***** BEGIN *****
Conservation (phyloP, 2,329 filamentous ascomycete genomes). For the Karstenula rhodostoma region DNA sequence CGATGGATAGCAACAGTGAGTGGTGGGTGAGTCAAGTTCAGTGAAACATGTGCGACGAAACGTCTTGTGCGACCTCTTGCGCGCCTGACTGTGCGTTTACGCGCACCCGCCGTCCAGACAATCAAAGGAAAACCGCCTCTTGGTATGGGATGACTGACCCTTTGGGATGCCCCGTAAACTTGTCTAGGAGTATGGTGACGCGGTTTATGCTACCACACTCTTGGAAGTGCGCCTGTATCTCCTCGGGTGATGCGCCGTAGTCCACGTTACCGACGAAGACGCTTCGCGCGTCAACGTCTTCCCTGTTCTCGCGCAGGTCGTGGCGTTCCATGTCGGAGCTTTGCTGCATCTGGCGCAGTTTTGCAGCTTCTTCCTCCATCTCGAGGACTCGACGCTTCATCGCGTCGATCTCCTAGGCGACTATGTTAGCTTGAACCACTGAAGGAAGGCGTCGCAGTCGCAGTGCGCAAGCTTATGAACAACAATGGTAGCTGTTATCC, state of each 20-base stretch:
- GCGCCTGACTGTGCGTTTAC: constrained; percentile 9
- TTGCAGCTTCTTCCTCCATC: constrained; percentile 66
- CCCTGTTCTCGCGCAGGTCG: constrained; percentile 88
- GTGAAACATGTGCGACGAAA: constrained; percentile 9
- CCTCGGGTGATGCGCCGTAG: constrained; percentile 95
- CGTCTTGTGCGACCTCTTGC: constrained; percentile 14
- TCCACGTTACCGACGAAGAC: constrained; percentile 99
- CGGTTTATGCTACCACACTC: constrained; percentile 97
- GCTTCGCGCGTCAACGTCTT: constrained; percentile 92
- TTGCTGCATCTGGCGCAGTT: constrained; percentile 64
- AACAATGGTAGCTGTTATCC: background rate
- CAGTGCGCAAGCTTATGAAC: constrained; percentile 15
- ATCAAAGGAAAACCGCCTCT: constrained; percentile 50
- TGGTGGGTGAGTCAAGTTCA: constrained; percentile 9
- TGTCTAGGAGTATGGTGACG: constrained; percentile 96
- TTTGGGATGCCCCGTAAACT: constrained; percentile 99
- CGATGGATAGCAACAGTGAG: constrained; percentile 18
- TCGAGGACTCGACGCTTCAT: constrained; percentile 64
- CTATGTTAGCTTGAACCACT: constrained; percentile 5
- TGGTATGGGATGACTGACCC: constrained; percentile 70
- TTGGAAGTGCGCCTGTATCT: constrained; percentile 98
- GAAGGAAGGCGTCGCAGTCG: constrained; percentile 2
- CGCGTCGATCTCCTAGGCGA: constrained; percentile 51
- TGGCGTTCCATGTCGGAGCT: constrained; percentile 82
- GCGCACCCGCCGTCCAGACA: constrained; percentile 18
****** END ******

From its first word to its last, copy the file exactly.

Conservation (phyloP, 2,329 filamentous ascomycete genomes). For the Karstenula rhodostoma region DNA sequence CGATGGATAGCAACAGTGAGTGGTGGGTGAGTCAAGTTCAGTGAAACATGTGCGACGAAACGTCTTGTGCGACCTCTTGCGCGCCTGACTGTGCGTTTACGCGCACCCGCCGTCCAGACAATCAAAGGAAAACCGCCTCTTGGTATGGGATGACTGACCCTTTGGGATGCCCCGTAAACTTGTCTAGGAGTATGGTGACGCGGTTTATGCTACCACACTCTTGGAAGTGCGCCTGTATCTCCTCGGGTGATGCGCCGTAGTCCACGTTACCGACGAAGACGCTTCGCGCGTCAACGTCTTCCCTGTTCTCGCGCAGGTCGTGGCGTTCCATGTCGGAGCTTTGCTGCATCTGGCGCAGTTTTGCAGCTTCTTCCTCCATCTCGAGGACTCGACGCTTCATCGCGTCGATCTCCTAGGCGACTATGTTAGCTTGAACCACTGAAGGAAGGCGTCGCAGTCGCAGTGCGCAAGCTTATGAACAACAATGGTAGCTGTTATCC, state of each 20-base stretch:
- GCGCCTGACTGTGCGTTTAC: constrained; percentile 9
- TTGCAGCTTCTTCCTCCATC: constrained; percentile 66
- CCCTGTTCTCGCGCAGGTCG: constrained; percentile 88
- GTGAAACATGTGCGACGAAA: constrained; percentile 9
- CCTCGGGTGATGCGCCGTAG: constrained; percentile 95
- CGTCTTGTGCGACCTCTTGC: constrained; percentile 14
- TCCACGTTACCGACGAAGAC: constrained; percentile 99
- CGGTTTATGCTACCACACTC: constrained; percentile 97
- GCTTCGCGCGTCAACGTCTT: constrained; percentile 92
- TTGCTGCATCTGGCGCAGTT: constrained; percentile 64
- AACAATGGTAGCTGTTATCC: background rate
- CAGTGCGCAAGCTTATGAAC: constrained; percentile 15
- ATCAAAGGAAAACCGCCTCT: constrained; percentile 50
- TGGTGGGTGAGTCAAGTTCA: constrained; percentile 9
- TGTCTAGGAGTATGGTGACG: constrained; percentile 96
- TTTGGGATGCCCCGTAAACT: constrained; percentile 99
- CGATGGATAGCAACAGTGAG: constrained; percentile 18
- TCGAGGACTCGACGCTTCAT: constrained; percentile 64
- CTATGTTAGCTTGAACCACT: constrained; percentile 5
- TGGTATGGGATGACTGACCC: constrained; percentile 70
- TTGGAAGTGCGCCTGTATCT: constrained; percentile 98
- GAAGGAAGGCGTCGCAGTCG: constrained; percentile 2
- CGCGTCGATCTCCTAGGCGA: constrained; percentile 51
- TGGCGTTCCATGTCGGAGCT: constrained; percentile 82
- GCGCACCCGCCGTCCAGACA: constrained; percentile 18